Minor spoilers to follow.
Tyler Perry's Temptation is the kind of over-the-top drama that leaves you speechless as the credits abruptly begin to roll. Perry doesn't bother trying to cloak his morality tale with details like fully developed characters or insightful dialogue or logic. The heartbreaking story of Judith (Jurnee Smollett-Bell) is introduced by her marriage counselor sister as a warning to all young married woman who have their eyes on someone else. Judith was once a happily married woman who was led into temptation by an intense, rich man who promised to appreciate her in all the ways her husband didn't. Sounds fairly standard, right? Well… no.
Judith works as a therapist for a matchmaking service owned by Janice (Vanessa Williams), a glamorous older woman with a French accent who may or may not be running escorts on the side. Her coworker Ava is played by Kim Kardashian, a true feat of stunt casting that's only made all the more impressive by her inability to inject the slightest bit of emotion into her steady stream of insults. Judith has designs on starting her own practice as a marriage counselor but her husband Brice (Lance Gross) wants to wait until they get more settled. Her frustration comes into full flower soon after a young social media exec comes in to the office to strike up a deal with Janice. Harley (Robbie Jones) begins coming on to Judith almost immediately. At first, she finds it easy to resist. Brice is the only man she's ever been with — a detail that Harley finds amazing — and he's a good man, a sensible guy, and it probably doesn't hurt that he looks like a finely chiseled Greek god. But those perfect oblique muscles will only get him so far: after Brice forgets her birthday for the second year in a row and rejects her advances one night when she wants to get frisky in the kitchen, Harley starts looking a whole lot better.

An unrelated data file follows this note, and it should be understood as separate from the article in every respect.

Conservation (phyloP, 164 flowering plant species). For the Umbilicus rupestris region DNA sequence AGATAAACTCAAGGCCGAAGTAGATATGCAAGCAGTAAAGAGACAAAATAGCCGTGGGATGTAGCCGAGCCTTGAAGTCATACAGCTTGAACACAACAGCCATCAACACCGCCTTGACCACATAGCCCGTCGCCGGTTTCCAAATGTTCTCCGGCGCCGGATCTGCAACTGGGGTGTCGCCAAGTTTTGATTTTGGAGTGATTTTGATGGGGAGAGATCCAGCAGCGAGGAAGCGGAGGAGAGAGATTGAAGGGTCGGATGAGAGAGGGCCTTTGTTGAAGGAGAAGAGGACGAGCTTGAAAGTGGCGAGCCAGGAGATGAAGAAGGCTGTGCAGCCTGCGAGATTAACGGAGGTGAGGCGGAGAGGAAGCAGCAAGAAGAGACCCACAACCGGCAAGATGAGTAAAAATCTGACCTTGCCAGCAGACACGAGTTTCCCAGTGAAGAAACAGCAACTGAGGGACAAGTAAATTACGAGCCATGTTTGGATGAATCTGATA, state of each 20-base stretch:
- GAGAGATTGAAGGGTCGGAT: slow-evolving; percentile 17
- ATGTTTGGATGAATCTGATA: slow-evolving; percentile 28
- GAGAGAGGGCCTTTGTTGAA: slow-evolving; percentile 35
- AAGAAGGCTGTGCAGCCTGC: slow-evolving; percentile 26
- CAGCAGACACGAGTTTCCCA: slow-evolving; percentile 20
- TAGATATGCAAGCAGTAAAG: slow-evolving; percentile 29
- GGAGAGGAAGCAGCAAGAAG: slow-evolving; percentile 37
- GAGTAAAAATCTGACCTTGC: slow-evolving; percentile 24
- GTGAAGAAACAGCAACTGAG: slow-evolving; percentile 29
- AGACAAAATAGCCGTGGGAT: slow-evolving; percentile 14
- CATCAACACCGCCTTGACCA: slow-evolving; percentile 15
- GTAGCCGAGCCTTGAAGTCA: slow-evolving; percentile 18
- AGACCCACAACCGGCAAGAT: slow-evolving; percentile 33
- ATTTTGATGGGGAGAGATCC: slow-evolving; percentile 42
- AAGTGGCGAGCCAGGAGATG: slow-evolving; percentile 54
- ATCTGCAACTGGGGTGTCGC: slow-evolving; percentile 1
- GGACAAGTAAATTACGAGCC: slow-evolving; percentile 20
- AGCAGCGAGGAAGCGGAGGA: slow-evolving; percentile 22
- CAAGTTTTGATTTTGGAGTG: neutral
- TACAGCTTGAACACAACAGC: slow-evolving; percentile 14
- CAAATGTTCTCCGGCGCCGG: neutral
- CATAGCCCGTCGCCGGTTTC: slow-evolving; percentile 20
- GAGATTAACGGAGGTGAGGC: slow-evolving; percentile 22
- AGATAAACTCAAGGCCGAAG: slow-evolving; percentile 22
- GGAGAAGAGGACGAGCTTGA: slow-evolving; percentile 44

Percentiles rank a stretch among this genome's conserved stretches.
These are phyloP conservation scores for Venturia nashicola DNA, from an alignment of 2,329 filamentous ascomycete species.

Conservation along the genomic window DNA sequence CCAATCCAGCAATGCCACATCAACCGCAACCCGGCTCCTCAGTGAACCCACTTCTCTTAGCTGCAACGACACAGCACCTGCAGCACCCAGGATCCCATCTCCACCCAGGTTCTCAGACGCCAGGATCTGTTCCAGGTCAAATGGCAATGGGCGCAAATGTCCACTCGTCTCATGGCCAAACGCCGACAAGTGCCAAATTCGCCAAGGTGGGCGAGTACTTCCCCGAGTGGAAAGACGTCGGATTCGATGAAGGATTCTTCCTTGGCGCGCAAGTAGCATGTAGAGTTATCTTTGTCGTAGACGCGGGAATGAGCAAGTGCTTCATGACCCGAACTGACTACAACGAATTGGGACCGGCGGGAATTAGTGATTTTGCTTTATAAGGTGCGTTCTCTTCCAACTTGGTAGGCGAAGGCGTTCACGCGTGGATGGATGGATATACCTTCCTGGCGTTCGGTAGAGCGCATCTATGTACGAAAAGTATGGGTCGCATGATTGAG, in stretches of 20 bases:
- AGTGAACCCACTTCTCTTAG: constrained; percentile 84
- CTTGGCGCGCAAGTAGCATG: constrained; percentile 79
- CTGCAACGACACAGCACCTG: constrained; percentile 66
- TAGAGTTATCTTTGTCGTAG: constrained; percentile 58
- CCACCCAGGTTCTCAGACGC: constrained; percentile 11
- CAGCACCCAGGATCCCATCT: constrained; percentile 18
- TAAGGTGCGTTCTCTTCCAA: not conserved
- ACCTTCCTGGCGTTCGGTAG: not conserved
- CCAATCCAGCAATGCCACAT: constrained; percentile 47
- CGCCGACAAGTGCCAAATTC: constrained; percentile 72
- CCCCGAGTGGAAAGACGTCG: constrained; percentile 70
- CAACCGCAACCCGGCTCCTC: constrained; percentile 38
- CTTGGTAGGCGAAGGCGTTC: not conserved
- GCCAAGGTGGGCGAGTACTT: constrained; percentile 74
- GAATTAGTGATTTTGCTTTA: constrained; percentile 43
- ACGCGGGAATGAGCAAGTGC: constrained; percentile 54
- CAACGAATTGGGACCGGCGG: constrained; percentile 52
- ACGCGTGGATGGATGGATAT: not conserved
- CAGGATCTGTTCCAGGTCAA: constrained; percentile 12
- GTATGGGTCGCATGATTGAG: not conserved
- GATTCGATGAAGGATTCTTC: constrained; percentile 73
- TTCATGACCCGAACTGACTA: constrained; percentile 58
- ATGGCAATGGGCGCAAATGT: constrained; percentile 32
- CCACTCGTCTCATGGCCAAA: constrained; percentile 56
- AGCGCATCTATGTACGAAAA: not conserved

A large chunk of the movie is spent on a somewhat boring back-and-forth between Harley and Judith, with some extraordinarily strange asides tossed in. For instance, singer and actress Brandy plays Brice's coworker Karen, a haunted young woman who's on the run from an abusive ex. (Did I mention Brice is an incredibly handsome pharmacist?) Their other coworker is an older woman who can be counted on to say something crazy about Valium or lesbians at any given time. You could get whiplash from how quickly the tone goes from comedy to high drama, but at some point the drama transmogrifies into sheer absurdity with a very nasty undertone.